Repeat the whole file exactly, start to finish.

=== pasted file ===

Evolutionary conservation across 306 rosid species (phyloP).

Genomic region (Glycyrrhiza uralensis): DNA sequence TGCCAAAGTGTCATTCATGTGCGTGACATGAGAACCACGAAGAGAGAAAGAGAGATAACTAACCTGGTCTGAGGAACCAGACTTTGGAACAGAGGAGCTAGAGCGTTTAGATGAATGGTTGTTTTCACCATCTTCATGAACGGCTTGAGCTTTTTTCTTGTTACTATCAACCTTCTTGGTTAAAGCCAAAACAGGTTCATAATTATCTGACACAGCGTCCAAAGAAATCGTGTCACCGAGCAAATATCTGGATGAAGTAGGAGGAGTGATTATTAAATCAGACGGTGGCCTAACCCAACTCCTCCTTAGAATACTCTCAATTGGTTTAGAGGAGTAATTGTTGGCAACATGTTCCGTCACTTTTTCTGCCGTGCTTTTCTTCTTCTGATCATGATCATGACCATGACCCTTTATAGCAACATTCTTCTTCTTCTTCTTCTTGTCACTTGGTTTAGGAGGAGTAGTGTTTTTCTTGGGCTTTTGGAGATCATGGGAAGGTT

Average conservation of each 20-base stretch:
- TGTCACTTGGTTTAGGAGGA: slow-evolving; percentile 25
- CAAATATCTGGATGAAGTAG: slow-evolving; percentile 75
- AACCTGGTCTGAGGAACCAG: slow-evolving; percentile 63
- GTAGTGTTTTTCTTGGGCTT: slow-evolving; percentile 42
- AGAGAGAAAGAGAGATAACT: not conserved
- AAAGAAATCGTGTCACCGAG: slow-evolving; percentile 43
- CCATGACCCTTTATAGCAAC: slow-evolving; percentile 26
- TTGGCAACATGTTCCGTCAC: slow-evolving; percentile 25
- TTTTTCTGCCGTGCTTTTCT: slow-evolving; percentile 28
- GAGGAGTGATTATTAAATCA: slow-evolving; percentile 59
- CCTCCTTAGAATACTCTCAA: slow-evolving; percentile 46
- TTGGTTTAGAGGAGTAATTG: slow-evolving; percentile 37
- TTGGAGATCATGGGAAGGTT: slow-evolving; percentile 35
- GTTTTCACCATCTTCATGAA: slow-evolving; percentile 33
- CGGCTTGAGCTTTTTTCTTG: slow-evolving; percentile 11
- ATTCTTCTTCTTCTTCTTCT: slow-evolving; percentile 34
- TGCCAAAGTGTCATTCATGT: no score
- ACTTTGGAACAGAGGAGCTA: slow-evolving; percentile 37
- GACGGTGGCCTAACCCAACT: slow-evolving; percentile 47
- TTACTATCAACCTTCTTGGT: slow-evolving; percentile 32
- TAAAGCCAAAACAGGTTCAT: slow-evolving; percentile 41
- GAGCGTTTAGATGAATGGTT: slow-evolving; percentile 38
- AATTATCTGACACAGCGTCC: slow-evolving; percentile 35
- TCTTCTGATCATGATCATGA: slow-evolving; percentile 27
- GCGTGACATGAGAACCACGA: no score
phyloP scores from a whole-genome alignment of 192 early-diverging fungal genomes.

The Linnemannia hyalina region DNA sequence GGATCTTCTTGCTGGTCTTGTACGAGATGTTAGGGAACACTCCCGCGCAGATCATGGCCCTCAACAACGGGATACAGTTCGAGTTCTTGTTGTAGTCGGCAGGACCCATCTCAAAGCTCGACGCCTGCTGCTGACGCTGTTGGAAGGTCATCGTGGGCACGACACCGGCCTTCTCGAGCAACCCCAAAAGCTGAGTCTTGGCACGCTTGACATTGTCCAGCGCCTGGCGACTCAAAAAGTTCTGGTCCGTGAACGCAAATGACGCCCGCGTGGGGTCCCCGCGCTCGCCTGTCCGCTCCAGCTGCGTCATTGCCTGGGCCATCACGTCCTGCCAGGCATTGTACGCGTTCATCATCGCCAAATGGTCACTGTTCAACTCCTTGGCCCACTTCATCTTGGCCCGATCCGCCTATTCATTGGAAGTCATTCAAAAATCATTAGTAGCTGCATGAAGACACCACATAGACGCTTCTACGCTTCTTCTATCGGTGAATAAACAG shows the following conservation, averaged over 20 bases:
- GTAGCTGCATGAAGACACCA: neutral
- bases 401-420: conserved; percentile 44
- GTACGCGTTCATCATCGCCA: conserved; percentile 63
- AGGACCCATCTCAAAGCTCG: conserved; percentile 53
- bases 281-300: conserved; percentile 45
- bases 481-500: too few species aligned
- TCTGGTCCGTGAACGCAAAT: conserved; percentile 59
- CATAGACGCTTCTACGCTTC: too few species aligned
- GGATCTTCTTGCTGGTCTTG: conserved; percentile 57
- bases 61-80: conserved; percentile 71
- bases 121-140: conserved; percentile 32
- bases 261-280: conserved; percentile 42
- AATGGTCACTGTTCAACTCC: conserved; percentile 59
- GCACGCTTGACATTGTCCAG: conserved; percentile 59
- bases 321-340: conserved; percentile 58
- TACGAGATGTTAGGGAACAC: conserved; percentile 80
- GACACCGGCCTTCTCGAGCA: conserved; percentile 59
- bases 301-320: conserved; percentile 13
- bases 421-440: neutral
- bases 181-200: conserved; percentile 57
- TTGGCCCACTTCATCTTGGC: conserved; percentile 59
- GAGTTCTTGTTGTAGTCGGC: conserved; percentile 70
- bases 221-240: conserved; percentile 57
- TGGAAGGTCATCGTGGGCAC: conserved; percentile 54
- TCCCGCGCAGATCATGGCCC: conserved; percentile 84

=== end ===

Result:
Evolutionary conservation across 306 rosid species (phyloP).

Genomic region (Glycyrrhiza uralensis): DNA sequence TGCCAAAGTGTCATTCATGTGCGTGACATGAGAACCACGAAGAGAGAAAGAGAGATAACTAACCTGGTCTGAGGAACCAGACTTTGGAACAGAGGAGCTAGAGCGTTTAGATGAATGGTTGTTTTCACCATCTTCATGAACGGCTTGAGCTTTTTTCTTGTTACTATCAACCTTCTTGGTTAAAGCCAAAACAGGTTCATAATTATCTGACACAGCGTCCAAAGAAATCGTGTCACCGAGCAAATATCTGGATGAAGTAGGAGGAGTGATTATTAAATCAGACGGTGGCCTAACCCAACTCCTCCTTAGAATACTCTCAATTGGTTTAGAGGAGTAATTGTTGGCAACATGTTCCGTCACTTTTTCTGCCGTGCTTTTCTTCTTCTGATCATGATCATGACCATGACCCTTTATAGCAACATTCTTCTTCTTCTTCTTCTTGTCACTTGGTTTAGGAGGAGTAGTGTTTTTCTTGGGCTTTTGGAGATCATGGGAAGGTT

Average conservation of each 20-base stretch:
- TGTCACTTGGTTTAGGAGGA: slow-evolving; percentile 25
- CAAATATCTGGATGAAGTAG: slow-evolving; percentile 75
- AACCTGGTCTGAGGAACCAG: slow-evolving; percentile 63
- GTAGTGTTTTTCTTGGGCTT: slow-evolving; percentile 42
- AGAGAGAAAGAGAGATAACT: not conserved
- AAAGAAATCGTGTCACCGAG: slow-evolving; percentile 43
- CCATGACCCTTTATAGCAAC: slow-evolving; percentile 26
- TTGGCAACATGTTCCGTCAC: slow-evolving; percentile 25
- TTTTTCTGCCGTGCTTTTCT: slow-evolving; percentile 28
- GAGGAGTGATTATTAAATCA: slow-evolving; percentile 59
- CCTCCTTAGAATACTCTCAA: slow-evolving; percentile 46
- TTGGTTTAGAGGAGTAATTG: slow-evolving; percentile 37
- TTGGAGATCATGGGAAGGTT: slow-evolving; percentile 35
- GTTTTCACCATCTTCATGAA: slow-evolving; percentile 33
- CGGCTTGAGCTTTTTTCTTG: slow-evolving; percentile 11
- ATTCTTCTTCTTCTTCTTCT: slow-evolving; percentile 34
- TGCCAAAGTGTCATTCATGT: no score
- ACTTTGGAACAGAGGAGCTA: slow-evolving; percentile 37
- GACGGTGGCCTAACCCAACT: slow-evolving; percentile 47
- TTACTATCAACCTTCTTGGT: slow-evolving; percentile 32
- TAAAGCCAAAACAGGTTCAT: slow-evolving; percentile 41
- GAGCGTTTAGATGAATGGTT: slow-evolving; percentile 38
- AATTATCTGACACAGCGTCC: slow-evolving; percentile 35
- TCTTCTGATCATGATCATGA: slow-evolving; percentile 27
- GCGTGACATGAGAACCACGA: no score
phyloP scores from a whole-genome alignment of 192 early-diverging fungal genomes.

The Linnemannia hyalina region DNA sequence GGATCTTCTTGCTGGTCTTGTACGAGATGTTAGGGAACACTCCCGCGCAGATCATGGCCCTCAACAACGGGATACAGTTCGAGTTCTTGTTGTAGTCGGCAGGACCCATCTCAAAGCTCGACGCCTGCTGCTGACGCTGTTGGAAGGTCATCGTGGGCACGACACCGGCCTTCTCGAGCAACCCCAAAAGCTGAGTCTTGGCACGCTTGACATTGTCCAGCGCCTGGCGACTCAAAAAGTTCTGGTCCGTGAACGCAAATGACGCCCGCGTGGGGTCCCCGCGCTCGCCTGTCCGCTCCAGCTGCGTCATTGCCTGGGCCATCACGTCCTGCCAGGCATTGTACGCGTTCATCATCGCCAAATGGTCACTGTTCAACTCCTTGGCCCACTTCATCTTGGCCCGATCCGCCTATTCATTGGAAGTCATTCAAAAATCATTAGTAGCTGCATGAAGACACCACATAGACGCTTCTACGCTTCTTCTATCGGTGAATAAACAG shows the following conservation, averaged over 20 bases:
- GTAGCTGCATGAAGACACCA: neutral
- bases 401-420: conserved; percentile 44
- GTACGCGTTCATCATCGCCA: conserved; percentile 63
- AGGACCCATCTCAAAGCTCG: conserved; percentile 53
- bases 281-300: conserved; percentile 45
- bases 481-500: too few species aligned
- TCTGGTCCGTGAACGCAAAT: conserved; percentile 59
- CATAGACGCTTCTACGCTTC: too few species aligned
- GGATCTTCTTGCTGGTCTTG: conserved; percentile 57
- bases 61-80: conserved; percentile 71
- bases 121-140: conserved; percentile 32
- bases 261-280: conserved; percentile 42
- AATGGTCACTGTTCAACTCC: conserved; percentile 59
- GCACGCTTGACATTGTCCAG: conserved; percentile 59
- bases 321-340: conserved; percentile 58
- TACGAGATGTTAGGGAACAC: conserved; percentile 80
- GACACCGGCCTTCTCGAGCA: conserved; percentile 59
- bases 301-320: conserved; percentile 13
- bases 421-440: neutral
- bases 181-200: conserved; percentile 57
- TTGGCCCACTTCATCTTGGC: conserved; percentile 59
- GAGTTCTTGTTGTAGTCGGC: conserved; percentile 70
- bases 221-240: conserved; percentile 57
- TGGAAGGTCATCGTGGGCAC: conserved; percentile 54
- TCCCGCGCAGATCATGGCCC: conserved; percentile 84